After much indecision on whether he will stay in Congress, Senator Álvaro Uribe has a date with the Supreme Court this Monday where he may provide evidence into charges made against him of procedural fraud and bribery.
Former President Uribe had initially challenged the impartiality of the three judges on July 30 on their suitability in hearing a case that he had deemed overly-politicised. The challenge of impartiality was directed towards Magistrates José Luis Barceló, Luis Antonio Hernández and Fernando Alberto Castro.
The Supreme Court has since declared that the challenge is unfounded and that Uribe will have his day in court. The hearing will now be in Room 3 of the Court’s Criminal Chamber next Monday September 3.
On Monday, Uribe himself announced that he would not be appealing the Court’s decision and would be withdrawing his initial challenge.
The Court will now have the opportunity to overlook evidence relating to witness-tampering of prisoners in claims involving the connection between Uribe’s brother Santiago and paramilitary groups. The initial claims of witness intimidation had been made by Senator Iván Cepeda in Congress in an explosive testimony that eventually led to the Supreme Court wanting to proceed with its own investigation.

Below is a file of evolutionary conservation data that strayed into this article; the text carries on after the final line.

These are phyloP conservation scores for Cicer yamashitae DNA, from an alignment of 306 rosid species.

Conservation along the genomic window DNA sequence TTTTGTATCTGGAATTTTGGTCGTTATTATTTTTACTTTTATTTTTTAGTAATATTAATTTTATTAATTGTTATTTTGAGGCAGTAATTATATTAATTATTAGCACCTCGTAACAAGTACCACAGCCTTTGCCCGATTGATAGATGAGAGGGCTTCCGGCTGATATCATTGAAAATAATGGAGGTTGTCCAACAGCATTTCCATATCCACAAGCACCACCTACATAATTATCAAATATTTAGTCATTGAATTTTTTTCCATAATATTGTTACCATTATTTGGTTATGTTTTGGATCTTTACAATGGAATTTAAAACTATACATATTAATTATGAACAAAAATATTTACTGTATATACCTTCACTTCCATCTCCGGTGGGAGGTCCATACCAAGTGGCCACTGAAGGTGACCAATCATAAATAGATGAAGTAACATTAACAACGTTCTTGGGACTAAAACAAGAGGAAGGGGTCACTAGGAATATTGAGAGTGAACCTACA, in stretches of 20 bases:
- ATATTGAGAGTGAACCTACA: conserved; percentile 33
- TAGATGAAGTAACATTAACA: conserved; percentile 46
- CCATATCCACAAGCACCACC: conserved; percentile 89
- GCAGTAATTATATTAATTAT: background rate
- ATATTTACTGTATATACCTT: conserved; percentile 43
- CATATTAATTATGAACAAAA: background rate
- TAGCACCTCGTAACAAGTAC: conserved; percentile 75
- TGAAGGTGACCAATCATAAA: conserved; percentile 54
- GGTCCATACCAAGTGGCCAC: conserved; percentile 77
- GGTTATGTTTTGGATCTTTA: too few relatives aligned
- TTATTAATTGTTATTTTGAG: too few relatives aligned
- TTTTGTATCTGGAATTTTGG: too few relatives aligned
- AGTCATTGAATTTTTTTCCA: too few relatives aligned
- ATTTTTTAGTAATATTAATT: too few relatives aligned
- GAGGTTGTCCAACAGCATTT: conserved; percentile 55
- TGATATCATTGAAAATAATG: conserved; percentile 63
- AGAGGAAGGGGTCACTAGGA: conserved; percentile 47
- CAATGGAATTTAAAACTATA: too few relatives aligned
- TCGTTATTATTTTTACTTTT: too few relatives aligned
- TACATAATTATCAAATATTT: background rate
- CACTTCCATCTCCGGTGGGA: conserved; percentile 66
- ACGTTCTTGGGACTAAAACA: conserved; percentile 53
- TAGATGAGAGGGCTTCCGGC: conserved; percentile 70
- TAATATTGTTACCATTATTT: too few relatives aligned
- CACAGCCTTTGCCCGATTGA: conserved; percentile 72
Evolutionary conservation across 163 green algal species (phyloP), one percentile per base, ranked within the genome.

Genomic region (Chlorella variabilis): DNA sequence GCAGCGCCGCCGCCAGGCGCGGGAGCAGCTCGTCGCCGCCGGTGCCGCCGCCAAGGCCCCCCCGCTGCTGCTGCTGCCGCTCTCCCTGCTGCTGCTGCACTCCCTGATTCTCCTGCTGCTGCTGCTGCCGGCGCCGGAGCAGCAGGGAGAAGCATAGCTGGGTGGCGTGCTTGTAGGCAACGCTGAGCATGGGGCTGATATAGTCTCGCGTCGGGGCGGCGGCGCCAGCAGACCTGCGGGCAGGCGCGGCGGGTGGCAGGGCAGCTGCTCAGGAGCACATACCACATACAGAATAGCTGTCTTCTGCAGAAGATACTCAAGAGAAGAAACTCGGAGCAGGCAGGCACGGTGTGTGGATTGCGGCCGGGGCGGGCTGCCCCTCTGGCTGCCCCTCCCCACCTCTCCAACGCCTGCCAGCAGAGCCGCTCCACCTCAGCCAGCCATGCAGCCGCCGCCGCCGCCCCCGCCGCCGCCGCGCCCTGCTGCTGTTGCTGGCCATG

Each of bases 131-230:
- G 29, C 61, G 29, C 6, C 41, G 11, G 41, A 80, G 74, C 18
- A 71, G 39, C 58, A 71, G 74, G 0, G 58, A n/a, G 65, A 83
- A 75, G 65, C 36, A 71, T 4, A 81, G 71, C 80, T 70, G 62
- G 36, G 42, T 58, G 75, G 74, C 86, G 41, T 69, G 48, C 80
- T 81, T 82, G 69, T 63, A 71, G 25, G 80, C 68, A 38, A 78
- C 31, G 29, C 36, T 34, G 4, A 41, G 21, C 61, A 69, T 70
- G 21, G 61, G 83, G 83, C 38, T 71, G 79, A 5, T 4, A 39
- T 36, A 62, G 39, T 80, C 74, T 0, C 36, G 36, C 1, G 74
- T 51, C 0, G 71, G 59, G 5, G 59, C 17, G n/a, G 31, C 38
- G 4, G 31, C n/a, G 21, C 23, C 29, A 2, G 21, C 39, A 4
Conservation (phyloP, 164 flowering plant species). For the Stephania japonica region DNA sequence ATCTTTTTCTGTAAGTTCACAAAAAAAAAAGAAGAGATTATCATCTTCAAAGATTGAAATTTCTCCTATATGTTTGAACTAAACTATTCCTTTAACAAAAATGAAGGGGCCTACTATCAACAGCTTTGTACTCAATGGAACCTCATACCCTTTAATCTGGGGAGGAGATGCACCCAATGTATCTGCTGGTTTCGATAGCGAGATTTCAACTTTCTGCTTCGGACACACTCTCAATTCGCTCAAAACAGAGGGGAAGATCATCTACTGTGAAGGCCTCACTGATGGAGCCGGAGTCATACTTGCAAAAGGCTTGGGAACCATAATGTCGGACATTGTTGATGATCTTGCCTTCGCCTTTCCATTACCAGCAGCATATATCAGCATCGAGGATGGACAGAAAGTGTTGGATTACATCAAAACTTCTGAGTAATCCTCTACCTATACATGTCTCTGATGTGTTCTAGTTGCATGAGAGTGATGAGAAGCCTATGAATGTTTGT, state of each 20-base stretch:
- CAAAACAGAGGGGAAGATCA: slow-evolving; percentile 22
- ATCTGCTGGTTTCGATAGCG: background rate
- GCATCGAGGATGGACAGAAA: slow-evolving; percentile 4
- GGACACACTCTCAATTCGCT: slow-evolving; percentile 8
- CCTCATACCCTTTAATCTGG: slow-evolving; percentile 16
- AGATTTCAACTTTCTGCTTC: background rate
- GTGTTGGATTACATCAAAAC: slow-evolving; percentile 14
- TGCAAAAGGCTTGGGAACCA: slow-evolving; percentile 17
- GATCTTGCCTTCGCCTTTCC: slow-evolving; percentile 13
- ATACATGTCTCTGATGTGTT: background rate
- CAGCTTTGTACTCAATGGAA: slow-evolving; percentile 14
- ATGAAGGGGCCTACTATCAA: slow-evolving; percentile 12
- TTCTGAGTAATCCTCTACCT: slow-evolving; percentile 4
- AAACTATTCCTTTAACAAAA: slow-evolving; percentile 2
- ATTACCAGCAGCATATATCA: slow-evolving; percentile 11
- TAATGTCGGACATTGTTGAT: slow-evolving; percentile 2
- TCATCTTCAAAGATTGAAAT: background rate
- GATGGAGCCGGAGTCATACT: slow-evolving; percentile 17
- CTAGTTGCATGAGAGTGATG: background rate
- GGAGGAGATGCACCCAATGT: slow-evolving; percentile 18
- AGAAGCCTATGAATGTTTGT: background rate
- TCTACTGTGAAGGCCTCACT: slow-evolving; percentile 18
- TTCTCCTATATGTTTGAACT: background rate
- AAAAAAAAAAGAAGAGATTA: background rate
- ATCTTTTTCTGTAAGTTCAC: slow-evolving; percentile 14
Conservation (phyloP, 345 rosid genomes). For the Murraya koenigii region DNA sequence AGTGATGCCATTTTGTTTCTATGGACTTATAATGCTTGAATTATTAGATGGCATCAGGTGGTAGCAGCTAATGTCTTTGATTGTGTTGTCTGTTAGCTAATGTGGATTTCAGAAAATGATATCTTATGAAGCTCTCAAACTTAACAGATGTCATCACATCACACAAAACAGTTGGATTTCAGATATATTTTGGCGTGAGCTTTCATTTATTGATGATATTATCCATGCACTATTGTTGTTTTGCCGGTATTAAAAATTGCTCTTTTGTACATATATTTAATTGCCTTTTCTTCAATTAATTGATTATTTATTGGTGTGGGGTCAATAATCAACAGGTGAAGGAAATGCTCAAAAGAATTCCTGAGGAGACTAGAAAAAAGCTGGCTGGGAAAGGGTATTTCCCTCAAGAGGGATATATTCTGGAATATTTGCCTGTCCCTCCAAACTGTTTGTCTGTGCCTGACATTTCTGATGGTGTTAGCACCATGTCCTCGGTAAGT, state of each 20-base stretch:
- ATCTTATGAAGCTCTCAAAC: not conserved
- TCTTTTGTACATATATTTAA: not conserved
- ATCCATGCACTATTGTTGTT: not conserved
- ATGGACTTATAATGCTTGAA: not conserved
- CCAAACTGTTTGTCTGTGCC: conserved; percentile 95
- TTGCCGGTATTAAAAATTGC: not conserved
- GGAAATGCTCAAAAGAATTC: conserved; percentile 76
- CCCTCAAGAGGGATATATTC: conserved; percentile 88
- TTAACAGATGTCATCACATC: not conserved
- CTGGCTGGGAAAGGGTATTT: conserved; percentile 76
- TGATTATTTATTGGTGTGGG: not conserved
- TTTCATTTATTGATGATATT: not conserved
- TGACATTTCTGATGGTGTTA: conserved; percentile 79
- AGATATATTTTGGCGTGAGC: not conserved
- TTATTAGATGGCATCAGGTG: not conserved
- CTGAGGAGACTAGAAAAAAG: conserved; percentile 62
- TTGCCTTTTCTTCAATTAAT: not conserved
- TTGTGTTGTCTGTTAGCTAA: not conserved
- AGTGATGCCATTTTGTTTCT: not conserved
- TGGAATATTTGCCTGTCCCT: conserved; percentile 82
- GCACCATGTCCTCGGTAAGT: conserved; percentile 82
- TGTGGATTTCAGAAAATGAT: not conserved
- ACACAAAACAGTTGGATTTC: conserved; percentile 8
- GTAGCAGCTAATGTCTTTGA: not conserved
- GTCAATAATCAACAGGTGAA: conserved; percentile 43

The continuing of the investigation had been what originally led Uribe to claim on July 24 that he would resign from the Senate, citing the case against him would conflict with his obligations as a Senator.The next week, however, the former Colombian President had a change of heart and withdrew his resignation.
The Supreme Court on the other hand has remained consistent with their desire to investigate the charges of witness-tampering and one of the major decisions they will make in the next week is as to whether to open a formal investigation against Uribe on these serious charges.